FRYEAN MYTHOS: *adventure*
CAMPBELLIAN FUNCTIONS: *sociological*
This was both the last and the least of the American "Zorro" serials, so maybe a better title would have been "giving up the Ghost of Zorro."
Hero Ken Mason (Clayton Moore) is supposedly the grandson of the original masked cavalier, but aside from his having a Mexican guy serving as his aide-- presumably a parallel to the Bernardo character from the original stories-- there's no attempt to emulate the Zorro mythos. The serial follows a familiar template: a community-- sometimes just a town, sometimes a whole state-- is seeking to gain protection from American jurisprudence, while outlaw elements seek to keep the status quo. The script doesn't show us much of the outlaws' depredations, though there's an offhand comment that gangs like those of "Jesse James and the Daltons" use Twin Bluffs as one of their hideouts. Though the square citizens of the town don't know it, one of their upstanding citizens, Joe Crane (Gene Roth), is the secret leader of the gangs. When an elderly entrepreneur and his daughter Rita (Pamela Blake) try to set up a telegraph office that may lead to the ingress of lawmaking elements, Crane has the old guy killed.
Fortunately, before he dies Rita's father invites a new engineer to help lay the wires, and this turns out to be Mason. Rita thinks he's an eastern dude, not knowing that Mason's forbears once owned land in that general area, though the script spends no time on these matters. When Mason finds out that lawless elements control the town, he takes up the mantle of his ancestor Zorro, supposedly to convince the crooks that he actually is Zorro's ghost, though Mason does not have any tricks to suggest any spectral nature. Thus none of the villains seem the least bit convinced that the new Zorro is anything but a masked mortal. The serial is largely composed of routine endeavors of Crane's thugs to undermine the telegraph, though one source of conflict doesn't stem from the outlaws. A gung-ho sheriff comes to town for a couple of episodes, trying to bring the vigilante Zorro to justice, and this almost leads to Mason being lynched-- which is the only time the serial becomes a little bit compelling.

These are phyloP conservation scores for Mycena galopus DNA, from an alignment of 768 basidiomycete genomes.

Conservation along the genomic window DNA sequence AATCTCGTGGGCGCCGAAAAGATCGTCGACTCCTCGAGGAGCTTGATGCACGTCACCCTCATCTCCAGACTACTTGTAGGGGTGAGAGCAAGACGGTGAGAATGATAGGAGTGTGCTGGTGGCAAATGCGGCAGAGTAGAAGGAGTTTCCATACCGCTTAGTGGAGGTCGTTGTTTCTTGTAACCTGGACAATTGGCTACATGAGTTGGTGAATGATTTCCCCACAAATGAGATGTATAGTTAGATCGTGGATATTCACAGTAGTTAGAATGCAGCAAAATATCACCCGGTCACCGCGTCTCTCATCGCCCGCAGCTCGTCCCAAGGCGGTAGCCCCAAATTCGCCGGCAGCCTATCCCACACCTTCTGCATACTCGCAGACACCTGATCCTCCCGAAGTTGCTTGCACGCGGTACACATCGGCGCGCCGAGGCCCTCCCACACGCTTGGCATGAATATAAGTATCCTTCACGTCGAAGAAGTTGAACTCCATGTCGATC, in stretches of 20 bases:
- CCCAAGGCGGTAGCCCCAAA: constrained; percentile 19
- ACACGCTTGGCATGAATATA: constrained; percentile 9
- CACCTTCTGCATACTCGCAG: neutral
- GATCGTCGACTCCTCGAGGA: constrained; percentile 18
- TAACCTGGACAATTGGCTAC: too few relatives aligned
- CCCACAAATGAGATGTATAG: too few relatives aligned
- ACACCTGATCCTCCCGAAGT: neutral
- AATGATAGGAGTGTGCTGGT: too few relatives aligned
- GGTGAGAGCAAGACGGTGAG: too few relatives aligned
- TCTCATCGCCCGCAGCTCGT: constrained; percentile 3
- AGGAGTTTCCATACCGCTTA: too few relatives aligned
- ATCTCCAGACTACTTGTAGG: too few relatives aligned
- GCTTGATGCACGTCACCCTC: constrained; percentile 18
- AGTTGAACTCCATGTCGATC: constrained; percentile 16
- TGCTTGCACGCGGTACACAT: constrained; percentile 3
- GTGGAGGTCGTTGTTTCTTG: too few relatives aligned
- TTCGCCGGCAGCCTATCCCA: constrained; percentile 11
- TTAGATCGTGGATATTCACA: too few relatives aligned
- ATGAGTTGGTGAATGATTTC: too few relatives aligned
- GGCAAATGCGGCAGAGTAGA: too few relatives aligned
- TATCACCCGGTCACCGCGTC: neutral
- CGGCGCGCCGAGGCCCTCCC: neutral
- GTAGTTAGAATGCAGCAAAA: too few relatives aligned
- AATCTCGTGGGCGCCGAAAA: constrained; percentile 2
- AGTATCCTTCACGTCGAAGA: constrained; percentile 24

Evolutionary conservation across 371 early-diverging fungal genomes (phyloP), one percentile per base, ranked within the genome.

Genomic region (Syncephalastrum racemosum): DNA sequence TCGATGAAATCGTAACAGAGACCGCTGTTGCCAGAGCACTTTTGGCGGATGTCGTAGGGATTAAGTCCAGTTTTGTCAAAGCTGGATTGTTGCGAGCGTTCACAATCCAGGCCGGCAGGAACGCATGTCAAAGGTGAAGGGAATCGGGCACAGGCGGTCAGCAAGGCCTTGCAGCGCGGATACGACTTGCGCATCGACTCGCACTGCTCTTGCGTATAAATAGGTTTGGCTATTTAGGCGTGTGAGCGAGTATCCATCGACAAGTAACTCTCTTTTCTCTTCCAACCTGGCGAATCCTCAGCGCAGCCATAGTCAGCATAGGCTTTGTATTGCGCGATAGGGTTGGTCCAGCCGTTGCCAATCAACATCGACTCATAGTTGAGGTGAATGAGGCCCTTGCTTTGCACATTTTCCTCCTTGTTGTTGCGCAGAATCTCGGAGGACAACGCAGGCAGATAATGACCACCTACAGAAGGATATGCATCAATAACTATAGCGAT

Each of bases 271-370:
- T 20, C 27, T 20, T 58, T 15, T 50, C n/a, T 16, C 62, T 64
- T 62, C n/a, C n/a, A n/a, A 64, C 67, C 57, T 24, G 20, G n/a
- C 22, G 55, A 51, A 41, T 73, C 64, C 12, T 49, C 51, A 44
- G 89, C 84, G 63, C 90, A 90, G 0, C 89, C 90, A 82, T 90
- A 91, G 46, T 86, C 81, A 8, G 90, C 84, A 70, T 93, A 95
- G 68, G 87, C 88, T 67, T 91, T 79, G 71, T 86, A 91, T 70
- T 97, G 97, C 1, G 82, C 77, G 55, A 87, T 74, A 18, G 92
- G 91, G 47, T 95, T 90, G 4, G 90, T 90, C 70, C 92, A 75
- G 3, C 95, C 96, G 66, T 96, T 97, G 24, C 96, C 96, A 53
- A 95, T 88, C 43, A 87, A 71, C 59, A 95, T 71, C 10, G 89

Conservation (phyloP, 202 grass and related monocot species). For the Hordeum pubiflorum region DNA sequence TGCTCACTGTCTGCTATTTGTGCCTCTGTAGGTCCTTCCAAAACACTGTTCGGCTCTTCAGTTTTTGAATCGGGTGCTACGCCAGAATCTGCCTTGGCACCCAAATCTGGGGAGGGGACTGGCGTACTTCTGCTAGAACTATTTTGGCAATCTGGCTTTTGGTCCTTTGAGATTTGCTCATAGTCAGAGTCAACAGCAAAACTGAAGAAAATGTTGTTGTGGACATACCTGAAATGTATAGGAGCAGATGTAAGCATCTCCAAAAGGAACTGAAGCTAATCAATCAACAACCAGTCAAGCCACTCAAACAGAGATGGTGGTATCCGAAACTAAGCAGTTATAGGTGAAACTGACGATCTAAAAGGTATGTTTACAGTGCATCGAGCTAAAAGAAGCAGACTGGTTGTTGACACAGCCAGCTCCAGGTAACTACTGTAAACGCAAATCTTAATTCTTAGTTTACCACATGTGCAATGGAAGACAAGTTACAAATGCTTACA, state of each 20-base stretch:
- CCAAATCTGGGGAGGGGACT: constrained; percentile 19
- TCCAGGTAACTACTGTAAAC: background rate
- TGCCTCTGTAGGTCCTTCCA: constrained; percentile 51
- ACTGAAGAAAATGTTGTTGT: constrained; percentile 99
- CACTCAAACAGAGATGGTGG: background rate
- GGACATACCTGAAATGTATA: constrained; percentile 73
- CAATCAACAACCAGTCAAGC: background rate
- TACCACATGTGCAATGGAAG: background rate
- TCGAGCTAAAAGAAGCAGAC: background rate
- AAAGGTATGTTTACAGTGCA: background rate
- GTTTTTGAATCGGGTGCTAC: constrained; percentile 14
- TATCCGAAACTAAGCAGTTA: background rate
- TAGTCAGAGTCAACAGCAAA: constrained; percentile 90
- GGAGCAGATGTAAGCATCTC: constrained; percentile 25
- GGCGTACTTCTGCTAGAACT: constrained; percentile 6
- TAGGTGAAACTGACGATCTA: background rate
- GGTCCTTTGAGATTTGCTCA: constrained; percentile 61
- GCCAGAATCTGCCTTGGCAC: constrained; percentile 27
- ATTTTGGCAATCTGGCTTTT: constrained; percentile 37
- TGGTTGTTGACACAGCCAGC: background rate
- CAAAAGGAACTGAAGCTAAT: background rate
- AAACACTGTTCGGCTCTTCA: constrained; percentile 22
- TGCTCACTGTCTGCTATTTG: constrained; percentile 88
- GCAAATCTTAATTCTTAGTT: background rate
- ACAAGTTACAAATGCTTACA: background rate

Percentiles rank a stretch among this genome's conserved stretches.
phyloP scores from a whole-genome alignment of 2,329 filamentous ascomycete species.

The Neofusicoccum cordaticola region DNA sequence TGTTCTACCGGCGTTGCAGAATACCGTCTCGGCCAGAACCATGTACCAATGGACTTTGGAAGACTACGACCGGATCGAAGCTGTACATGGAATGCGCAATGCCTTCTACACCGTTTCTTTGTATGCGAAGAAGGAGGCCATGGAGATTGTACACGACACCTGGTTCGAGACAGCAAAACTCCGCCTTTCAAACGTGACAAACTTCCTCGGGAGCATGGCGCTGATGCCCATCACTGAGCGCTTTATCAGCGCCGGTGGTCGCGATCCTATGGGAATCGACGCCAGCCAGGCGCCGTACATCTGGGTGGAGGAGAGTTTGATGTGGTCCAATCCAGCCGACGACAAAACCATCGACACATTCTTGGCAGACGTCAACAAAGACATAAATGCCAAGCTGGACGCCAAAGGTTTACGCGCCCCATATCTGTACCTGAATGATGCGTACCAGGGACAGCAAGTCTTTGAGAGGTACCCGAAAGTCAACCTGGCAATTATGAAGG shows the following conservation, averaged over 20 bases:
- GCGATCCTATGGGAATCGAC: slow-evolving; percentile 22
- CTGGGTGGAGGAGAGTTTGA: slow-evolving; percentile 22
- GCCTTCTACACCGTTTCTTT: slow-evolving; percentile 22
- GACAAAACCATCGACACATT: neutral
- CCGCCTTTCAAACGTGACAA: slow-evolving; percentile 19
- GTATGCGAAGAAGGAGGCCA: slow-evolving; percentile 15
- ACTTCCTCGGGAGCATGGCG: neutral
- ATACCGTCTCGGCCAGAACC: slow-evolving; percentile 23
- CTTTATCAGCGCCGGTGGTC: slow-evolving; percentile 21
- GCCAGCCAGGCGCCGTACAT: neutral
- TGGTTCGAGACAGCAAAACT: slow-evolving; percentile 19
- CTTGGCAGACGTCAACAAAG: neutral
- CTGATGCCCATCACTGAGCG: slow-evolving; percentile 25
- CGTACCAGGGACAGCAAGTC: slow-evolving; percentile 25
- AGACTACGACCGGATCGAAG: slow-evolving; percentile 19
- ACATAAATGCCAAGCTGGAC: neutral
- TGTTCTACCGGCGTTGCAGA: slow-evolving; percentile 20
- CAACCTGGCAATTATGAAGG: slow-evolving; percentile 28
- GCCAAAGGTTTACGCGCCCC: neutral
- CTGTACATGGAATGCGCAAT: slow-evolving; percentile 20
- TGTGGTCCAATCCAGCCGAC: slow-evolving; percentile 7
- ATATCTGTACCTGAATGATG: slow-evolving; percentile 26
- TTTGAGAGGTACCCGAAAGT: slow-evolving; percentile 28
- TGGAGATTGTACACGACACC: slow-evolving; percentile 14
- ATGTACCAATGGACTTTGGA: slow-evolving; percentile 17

The other principals are competent but there's little to work with here, even in the routine action-scenes. Unfortunately Clayton Moore only gets to use his own sonorous voice for Mason, while some other actor dubs Zorro's lines. The only real significance of this mediocre effort is that supposedly in the same year the serial was released, the casting people for the 1949 LONE RANGER teleseries got a look at GHOST, and so Moore secured the role, leading to a long association with that character, to the extent that many fans think of Moore as the quintessential Lone Ranger.